The reduction of transition fields for the phase boundaries II-II and II-II relates with the fact that the F coupling favors parallel orientation of localized spins with respect to the antiparallel one. Depending on a relative strength of the hopping term, which prefers an opposite (antiparallel) orientation of electrons, either the state II or state II becomes dominant. To conclude, the F interaction is not able to generate new magnetic phases, it only stabilizes/reduces the ones existing in the former phase diagrams.

Figure 2: Ground-state phase diagrams in the - plane for and selected values of and .

Contrary to this, the AF interaction may significantly influence the former phase diagrams and generate novel magnetic phases, especially, at low magnetic fields. Since the driving force of their existence originates from the interaction , naturally, the stability of novel phases arises as a response to strengthening of the AF interaction (see Fig. 2). All new phases are indeed characterized by the AF arrangement of magnetic moments in the spin subsystem (see Tab. 1), in accordance with the AF character of the interaction . In the parameter space, where the effect of coupling constant is negligible ( or ), the spin order is strictly determined by the competition between the field term and the coupling constant , while the value of hopping term becomes unimportant. The same conclusion can be reached for the phase boundaries 0-0 or IV-IV emerging at . By contrast, the increasing hopping term has a significant effect on the electron subsystem within the novel phase I/III and, thus, it dramatically changes the stability of these phases. However, it can be understood from Fig. 3 that the hopping process of the mobile electrons effectively decouples the localized spins within the novel phases I or III in the limit of sufficiently strong hopping term what is in sharp contrast to the phases I/III with the F alignment of the localized spins.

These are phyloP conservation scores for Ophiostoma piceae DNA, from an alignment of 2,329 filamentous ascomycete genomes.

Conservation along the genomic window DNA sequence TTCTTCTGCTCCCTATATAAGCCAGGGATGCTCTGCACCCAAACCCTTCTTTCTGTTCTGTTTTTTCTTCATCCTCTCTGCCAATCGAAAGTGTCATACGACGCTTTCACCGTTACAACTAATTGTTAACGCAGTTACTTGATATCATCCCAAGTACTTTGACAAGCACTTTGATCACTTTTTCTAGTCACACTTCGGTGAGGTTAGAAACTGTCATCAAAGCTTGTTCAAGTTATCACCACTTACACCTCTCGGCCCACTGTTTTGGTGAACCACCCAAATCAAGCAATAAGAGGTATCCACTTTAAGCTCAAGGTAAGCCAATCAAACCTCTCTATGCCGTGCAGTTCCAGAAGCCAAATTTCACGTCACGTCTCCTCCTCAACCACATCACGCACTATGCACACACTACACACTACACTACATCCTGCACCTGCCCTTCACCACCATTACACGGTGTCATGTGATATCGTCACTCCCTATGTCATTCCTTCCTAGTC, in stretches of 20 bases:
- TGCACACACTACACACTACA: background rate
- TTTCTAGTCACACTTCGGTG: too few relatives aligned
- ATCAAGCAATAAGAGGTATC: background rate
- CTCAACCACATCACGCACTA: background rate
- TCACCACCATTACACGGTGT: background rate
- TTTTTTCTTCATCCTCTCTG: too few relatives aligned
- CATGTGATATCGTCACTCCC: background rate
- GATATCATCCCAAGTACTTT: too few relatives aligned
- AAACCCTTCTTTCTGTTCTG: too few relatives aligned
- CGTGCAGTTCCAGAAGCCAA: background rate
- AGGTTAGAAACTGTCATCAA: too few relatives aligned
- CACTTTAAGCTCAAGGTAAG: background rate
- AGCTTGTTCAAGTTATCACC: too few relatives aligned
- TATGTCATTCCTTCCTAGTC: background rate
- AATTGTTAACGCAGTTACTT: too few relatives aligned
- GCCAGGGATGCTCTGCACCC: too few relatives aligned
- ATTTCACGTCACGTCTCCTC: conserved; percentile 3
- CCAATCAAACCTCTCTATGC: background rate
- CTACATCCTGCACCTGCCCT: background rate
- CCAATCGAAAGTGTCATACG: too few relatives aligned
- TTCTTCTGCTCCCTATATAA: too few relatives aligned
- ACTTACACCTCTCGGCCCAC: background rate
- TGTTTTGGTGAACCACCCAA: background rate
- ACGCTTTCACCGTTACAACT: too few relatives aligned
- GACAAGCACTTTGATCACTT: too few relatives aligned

Figure 3: The occurrence probabilities of microstates within the ground states I and III (see Tab. 1), where determines the probability of the microstate with the corresponding probability amplitude and stands for the probability of the microstate with the corresponding probability amplitude . The upper index determines sign of the coupling constant , i.e., ’+’ for and ’-’ for . Inset: the microstates entering a quantum superposition within the phase I and III with probability amplitudes and , respectively.